Earlier this week, C. Baxter came to the UNL English department to talk about style in fiction writing—specifically lushness. Those of you who read this blog who were at Bread Loaf this past summer (tally = 0?) heard this same lecture (and I believe the pretty stunning short story, “Mr. Scary”, he read later in the evening). For everyone else, here’s a recap as best my scribbly notes can give me.
C.B. began immediately by listing all the problems inherent in putting together a talk about lushness in art. He called it “nearly impossible” for a number of reasons:
- most writers today are not interested in lush styles
- the style as pretty much departed from the literary scene, unless some senior universally admired writer (DeLillo, Morrison, McCarthy) does it
- lushness gets vetoed in creative writing workshops, usually
Vis-a-vis the mention of McCarthy above, CB admitted that while he is often lush w/r/t violence in his books, he is spare and cold when it comes to “intimate emotions.”
So a stab at definition. Lushness is not romantic or embarrassing or manipulative or stupid. It is not showing off on the page. It’s not purple prose. It does seem to want something from you. “However,” CB argues, “every style wants something from you.” By way of definition, CB played S. Vaughn’s cover of B. Strayhorn’s blues tune “Lush Life”, an example of what CB called the “It’s 2am and I’m completely fucked” genre of music. Pinning down certain sounds of the music and vocals and certain passages of the lyrics, he came to three distinct features/elements of lushness:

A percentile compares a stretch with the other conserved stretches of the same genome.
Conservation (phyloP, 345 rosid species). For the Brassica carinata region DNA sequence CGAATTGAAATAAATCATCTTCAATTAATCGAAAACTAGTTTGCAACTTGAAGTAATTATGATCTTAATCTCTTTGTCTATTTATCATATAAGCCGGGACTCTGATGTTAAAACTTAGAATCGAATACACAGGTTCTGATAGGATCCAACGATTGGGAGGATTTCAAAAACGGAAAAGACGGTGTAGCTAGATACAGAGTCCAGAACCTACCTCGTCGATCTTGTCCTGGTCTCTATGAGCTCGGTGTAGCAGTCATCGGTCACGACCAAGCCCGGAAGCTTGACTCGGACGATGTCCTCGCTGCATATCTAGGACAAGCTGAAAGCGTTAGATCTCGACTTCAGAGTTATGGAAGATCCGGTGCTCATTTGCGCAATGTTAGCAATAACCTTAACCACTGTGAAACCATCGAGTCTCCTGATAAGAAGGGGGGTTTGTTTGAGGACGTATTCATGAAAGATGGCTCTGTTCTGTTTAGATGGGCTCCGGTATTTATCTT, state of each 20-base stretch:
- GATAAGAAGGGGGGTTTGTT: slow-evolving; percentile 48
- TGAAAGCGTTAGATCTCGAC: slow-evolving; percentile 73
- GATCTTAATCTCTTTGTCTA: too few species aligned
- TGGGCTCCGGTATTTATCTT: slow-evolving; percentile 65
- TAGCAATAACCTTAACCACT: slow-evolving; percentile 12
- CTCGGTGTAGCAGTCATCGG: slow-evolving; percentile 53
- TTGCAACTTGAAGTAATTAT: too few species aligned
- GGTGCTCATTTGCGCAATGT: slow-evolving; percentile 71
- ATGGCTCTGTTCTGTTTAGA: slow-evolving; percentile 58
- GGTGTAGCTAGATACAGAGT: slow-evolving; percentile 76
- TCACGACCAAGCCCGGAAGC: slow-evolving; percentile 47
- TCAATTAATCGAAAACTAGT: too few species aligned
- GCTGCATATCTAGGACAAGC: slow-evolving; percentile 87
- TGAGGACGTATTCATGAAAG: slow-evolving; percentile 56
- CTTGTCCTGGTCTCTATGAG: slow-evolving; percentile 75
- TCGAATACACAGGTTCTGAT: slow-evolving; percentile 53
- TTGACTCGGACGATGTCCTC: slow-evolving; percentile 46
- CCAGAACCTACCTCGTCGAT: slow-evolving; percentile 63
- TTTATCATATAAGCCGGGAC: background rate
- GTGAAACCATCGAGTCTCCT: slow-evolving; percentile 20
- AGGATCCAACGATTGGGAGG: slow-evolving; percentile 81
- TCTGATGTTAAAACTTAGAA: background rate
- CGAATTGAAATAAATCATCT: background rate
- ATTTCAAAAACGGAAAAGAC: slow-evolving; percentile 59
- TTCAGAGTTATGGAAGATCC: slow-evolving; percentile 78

- It comes from a fever, not a chill.
- It is the result of unstable self-dramatization
- the key one: it superimposes the past onto the present through lyric expansion.
Another musical example before the literary ones, this time from Rachmaninoff’s “Symphonic Dances”, which incorporates in its first movement an Eb alto saxophone—the first time Rach. used the instrument. CB passed out the sheet music to the piece, which was considerate of him, and we followed along as this very new instrument (the piece dates from the ’30s I think) played what felt like a very old-country melody. And it was a heartbreaking melody. And CB called it lush, pointing out that it was lush only when played on the sax; the effect of it being along the lines of “I’ve never been so lonely.” Later, when the melody is picked up by the entire string section, the lushness is diluted, resulting in a kind of absurd “We are all lonely in the exact same way.” This was maybe one of the keenest insights of the whole talk, this difference in emotional engagement we feel in solo v. group voices.
So it’s the old superimposed on the new, the past and the present blended together. Lushness is not nostalgia, nor does it require a nostalgic frame of mind to exist. Lushness is, however, the signature style of nostalgia; you cannot be nostalgic without it. The bulk of CB’s talk, then, turned to a close reading and analysis of ways writers can superimpose past on the present. First up was his own bad example, made bad because it is the default move every writer first makes when confronted with the following puzzle: How can you indicate that something in a scene is making a person think about the past?
The answer tomorrow, or soon.